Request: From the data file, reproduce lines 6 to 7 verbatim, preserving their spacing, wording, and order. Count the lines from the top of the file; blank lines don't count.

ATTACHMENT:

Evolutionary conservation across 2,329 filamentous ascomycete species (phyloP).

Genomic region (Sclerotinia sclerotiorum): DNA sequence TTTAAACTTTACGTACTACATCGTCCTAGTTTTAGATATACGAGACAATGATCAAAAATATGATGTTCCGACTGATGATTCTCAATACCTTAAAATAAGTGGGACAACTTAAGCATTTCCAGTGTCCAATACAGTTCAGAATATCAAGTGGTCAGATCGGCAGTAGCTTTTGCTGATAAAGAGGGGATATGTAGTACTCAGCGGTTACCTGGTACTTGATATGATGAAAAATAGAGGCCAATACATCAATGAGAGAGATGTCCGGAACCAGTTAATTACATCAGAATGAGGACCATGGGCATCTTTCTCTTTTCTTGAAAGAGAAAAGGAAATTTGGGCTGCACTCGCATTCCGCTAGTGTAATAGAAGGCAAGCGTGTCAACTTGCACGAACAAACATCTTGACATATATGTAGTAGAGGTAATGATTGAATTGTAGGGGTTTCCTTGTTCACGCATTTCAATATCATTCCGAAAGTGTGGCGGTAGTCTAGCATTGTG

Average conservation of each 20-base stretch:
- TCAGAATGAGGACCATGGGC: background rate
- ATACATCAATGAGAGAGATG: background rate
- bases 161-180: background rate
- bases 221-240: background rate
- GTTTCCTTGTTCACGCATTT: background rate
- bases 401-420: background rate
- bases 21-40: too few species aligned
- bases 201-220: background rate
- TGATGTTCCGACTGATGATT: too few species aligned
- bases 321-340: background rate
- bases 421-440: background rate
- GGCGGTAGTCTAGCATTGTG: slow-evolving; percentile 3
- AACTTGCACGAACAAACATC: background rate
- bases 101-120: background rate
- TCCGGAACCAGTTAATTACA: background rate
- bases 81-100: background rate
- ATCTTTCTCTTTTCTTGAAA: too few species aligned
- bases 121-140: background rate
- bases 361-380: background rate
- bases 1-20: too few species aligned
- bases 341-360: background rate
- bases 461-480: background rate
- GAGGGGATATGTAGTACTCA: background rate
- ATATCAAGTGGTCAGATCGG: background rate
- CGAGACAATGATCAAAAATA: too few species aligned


- bases 161-180: background rate
- bases 221-240: background rate